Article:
We constantly hear about the dairy-free craze; it's all over social media with claims about how it helps you lose weight or clears your skin. On the other end, we all have that friend who is lactose-intolerant and gets comments about how their life must be so hard because going dairy-free is terrible. Here's the thing, they're not the same. Not even close. There are key differences between the terms lactose-free vs dairy-free that you should be aware of.

It's all in the molecules


Image from WikiCommons

Let's start off with the biggest (but physically smallest) divergence between lactose-free and dairy-free. Lactose–also called milk sugar–is a sugar in milk that some people lack the ability to digest. Dairy has milk proteins, casein and whey

We've all heard of whey protein and the like–I mean, you put it in your protein shake after the gym and all that. But there's also casein protein, which makes up about 80% of milk.

So if you're debating lactose-free vs dairy-free consider the fact that lactose can be avoided and you can buy products with lactose removed. If you're dairy-free...good luck, mate.


milk, yogurt, cream, dairy, sweet, dairy product, milkshake
Aakanksha Joshi

If a food is lactose-free, that means it doesn't contain lactose. This is helpful for people who are lactose-intolerant (read: the majority of people you think are dairy-free), as they can't digest lactose. You probably know someone who's lactose-intolerant (aka me and 65% of the human population). Our digestive systems aren't made to have milk after their formative years. 

When you're looking for lactose-free vs dairy-free items, you tend to avoid items that say "lactose" on them, and not necessarily items with milk or other proteins. As someone who is lactose-intolerant, I still use whey protein a good amount of the time. It's not really a problem.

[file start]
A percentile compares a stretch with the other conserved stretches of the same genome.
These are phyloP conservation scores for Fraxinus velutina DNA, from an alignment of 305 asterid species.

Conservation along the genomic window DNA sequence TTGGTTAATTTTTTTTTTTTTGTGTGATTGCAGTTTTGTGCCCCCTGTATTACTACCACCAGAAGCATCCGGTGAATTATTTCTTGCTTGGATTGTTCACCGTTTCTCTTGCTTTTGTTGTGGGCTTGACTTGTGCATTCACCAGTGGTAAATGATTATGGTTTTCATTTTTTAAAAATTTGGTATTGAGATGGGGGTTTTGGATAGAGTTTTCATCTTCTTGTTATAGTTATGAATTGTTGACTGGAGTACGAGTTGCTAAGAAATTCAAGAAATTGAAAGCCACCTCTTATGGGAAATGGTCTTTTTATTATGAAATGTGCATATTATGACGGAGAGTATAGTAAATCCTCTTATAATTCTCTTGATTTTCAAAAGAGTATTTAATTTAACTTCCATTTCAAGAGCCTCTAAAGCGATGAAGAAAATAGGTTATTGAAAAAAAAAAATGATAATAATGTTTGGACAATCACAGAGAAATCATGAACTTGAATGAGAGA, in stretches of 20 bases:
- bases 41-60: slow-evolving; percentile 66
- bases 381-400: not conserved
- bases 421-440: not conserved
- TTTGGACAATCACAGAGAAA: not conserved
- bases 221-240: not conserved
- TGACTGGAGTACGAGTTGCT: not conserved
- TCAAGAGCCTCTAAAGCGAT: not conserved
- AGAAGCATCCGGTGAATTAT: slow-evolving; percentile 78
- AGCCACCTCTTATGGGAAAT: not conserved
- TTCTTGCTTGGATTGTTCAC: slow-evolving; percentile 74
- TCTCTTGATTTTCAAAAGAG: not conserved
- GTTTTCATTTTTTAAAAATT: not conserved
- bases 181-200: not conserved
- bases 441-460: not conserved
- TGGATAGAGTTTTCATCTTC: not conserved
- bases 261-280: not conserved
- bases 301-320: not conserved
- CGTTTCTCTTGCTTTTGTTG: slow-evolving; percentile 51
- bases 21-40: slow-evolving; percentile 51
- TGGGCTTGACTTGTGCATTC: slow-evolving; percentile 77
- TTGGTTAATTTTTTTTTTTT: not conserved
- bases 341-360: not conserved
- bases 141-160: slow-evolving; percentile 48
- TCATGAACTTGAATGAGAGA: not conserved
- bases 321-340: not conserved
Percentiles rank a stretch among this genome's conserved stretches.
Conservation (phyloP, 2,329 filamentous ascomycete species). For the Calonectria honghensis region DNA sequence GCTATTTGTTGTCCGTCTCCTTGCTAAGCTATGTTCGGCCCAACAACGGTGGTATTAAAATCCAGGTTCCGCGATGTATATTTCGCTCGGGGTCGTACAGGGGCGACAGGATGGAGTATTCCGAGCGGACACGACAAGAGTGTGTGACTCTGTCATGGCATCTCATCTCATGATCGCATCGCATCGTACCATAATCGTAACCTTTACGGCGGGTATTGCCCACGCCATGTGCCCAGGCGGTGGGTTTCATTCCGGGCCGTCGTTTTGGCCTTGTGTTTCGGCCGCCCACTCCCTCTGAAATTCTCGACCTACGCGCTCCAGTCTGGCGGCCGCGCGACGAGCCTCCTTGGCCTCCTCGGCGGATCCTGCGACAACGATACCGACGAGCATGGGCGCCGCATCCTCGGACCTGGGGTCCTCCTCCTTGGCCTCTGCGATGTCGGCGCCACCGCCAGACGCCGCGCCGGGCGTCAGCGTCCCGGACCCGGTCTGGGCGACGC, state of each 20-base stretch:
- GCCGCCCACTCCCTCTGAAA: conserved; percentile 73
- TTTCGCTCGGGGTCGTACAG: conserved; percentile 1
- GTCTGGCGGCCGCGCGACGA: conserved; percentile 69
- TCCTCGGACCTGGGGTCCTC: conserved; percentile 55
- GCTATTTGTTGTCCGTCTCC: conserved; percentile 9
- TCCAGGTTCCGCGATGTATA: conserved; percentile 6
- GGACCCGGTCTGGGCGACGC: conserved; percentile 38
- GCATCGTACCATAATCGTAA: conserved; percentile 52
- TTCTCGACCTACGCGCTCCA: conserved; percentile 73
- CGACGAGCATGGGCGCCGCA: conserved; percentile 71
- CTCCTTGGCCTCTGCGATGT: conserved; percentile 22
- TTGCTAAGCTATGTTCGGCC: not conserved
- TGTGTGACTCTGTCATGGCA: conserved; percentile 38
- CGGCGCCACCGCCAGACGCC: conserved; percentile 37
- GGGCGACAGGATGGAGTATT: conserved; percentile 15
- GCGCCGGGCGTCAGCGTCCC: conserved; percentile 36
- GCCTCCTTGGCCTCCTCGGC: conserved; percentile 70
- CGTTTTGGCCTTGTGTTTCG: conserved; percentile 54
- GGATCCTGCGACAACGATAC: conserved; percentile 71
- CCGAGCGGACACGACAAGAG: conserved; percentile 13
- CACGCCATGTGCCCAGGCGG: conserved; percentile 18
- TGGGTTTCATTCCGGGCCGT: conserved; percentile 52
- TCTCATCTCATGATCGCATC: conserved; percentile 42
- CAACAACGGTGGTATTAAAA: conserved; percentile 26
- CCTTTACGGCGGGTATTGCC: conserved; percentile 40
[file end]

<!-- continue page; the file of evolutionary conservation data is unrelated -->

As a society, we've been making lactose-free (or lactose-intolerant aids) products for a long time. I mean, Lactaid has been around for what feels like forever.


milk, yogurt
Halle Davis

In our next stop on the whole lactose-free vs dairy-free explanation train, let me explain what dairy-free means. Dairy-free means that you use no milk products whatsoever. No butter, no cheese, no nothing. Pretty simple, right? It's pretty hard to mess up.

That's what makes it different from lactose-free. Lactose-free products can still have dairy, they just have lactase added to them to help break down the lactose within the dairy product. Dairy-free means that it doesn't come from a cow. However, please be aware that there is no FDA approved definition of dairy-free.

If you have a milk allergy, you're probably going to be going dairy-free. However, if you're lactose-intolerant it doesn't necessarily mean you have to go dairy-free, you just probably want to go lactose-free.

Lactose ≠ Dairy

The big takeaway of the lactose-free vs dairy-free discussion comes down to the molecules: are you trying to avoid milk sugar or milk proteins? Remember, something dairy-free is automatically lactose-free but not vice versa.

It comes down to your diet and body. If you're lactose-intolerant, you can combat that with lactase and lactose-free products. If you need to be dairy-free for your own health, then avoid any form of milk product.

Otherwise, I'm guessing you're looking at this because you're vegan or want to be like Khloe Kardashian. Either way, you know what the difference is now. So stop telling me "not having milk must be so hard."